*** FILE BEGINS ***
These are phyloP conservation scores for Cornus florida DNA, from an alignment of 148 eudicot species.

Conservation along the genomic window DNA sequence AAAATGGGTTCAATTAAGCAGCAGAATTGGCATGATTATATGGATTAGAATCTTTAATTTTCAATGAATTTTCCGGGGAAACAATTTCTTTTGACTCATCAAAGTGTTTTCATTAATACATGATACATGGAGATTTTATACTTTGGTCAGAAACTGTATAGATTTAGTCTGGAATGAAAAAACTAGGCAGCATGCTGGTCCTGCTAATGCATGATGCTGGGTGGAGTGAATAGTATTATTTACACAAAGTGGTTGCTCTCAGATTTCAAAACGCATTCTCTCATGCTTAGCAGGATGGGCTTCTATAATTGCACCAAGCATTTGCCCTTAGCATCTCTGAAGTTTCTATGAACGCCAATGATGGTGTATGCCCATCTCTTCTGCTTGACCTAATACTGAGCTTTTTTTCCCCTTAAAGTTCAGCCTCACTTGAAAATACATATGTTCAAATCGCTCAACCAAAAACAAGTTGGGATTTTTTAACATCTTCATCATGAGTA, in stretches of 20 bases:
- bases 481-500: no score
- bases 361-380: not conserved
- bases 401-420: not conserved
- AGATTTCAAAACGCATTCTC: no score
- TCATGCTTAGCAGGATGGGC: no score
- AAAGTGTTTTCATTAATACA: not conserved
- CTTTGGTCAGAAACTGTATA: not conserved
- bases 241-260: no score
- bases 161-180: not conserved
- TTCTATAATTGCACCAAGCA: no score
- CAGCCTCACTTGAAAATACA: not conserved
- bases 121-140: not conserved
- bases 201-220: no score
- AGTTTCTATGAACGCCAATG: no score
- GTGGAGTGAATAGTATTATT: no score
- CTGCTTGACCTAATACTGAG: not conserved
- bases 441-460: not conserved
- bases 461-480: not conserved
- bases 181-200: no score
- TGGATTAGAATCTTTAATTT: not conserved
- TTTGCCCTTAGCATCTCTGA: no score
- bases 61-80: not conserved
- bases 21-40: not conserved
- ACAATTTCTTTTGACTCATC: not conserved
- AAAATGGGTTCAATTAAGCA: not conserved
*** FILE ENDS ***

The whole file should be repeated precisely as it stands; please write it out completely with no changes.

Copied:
These are phyloP conservation scores for Cornus florida DNA, from an alignment of 148 eudicot species.

Conservation along the genomic window DNA sequence AAAATGGGTTCAATTAAGCAGCAGAATTGGCATGATTATATGGATTAGAATCTTTAATTTTCAATGAATTTTCCGGGGAAACAATTTCTTTTGACTCATCAAAGTGTTTTCATTAATACATGATACATGGAGATTTTATACTTTGGTCAGAAACTGTATAGATTTAGTCTGGAATGAAAAAACTAGGCAGCATGCTGGTCCTGCTAATGCATGATGCTGGGTGGAGTGAATAGTATTATTTACACAAAGTGGTTGCTCTCAGATTTCAAAACGCATTCTCTCATGCTTAGCAGGATGGGCTTCTATAATTGCACCAAGCATTTGCCCTTAGCATCTCTGAAGTTTCTATGAACGCCAATGATGGTGTATGCCCATCTCTTCTGCTTGACCTAATACTGAGCTTTTTTTCCCCTTAAAGTTCAGCCTCACTTGAAAATACATATGTTCAAATCGCTCAACCAAAAACAAGTTGGGATTTTTTAACATCTTCATCATGAGTA, in stretches of 20 bases:
- bases 481-500: no score
- bases 361-380: not conserved
- bases 401-420: not conserved
- AGATTTCAAAACGCATTCTC: no score
- TCATGCTTAGCAGGATGGGC: no score
- AAAGTGTTTTCATTAATACA: not conserved
- CTTTGGTCAGAAACTGTATA: not conserved
- bases 241-260: no score
- bases 161-180: not conserved
- TTCTATAATTGCACCAAGCA: no score
- CAGCCTCACTTGAAAATACA: not conserved
- bases 121-140: not conserved
- bases 201-220: no score
- AGTTTCTATGAACGCCAATG: no score
- GTGGAGTGAATAGTATTATT: no score
- CTGCTTGACCTAATACTGAG: not conserved
- bases 441-460: not conserved
- bases 461-480: not conserved
- bases 181-200: no score
- TGGATTAGAATCTTTAATTT: not conserved
- TTTGCCCTTAGCATCTCTGA: no score
- bases 61-80: not conserved
- bases 21-40: not conserved
- ACAATTTCTTTTGACTCATC: not conserved
- AAAATGGGTTCAATTAAGCA: not conserved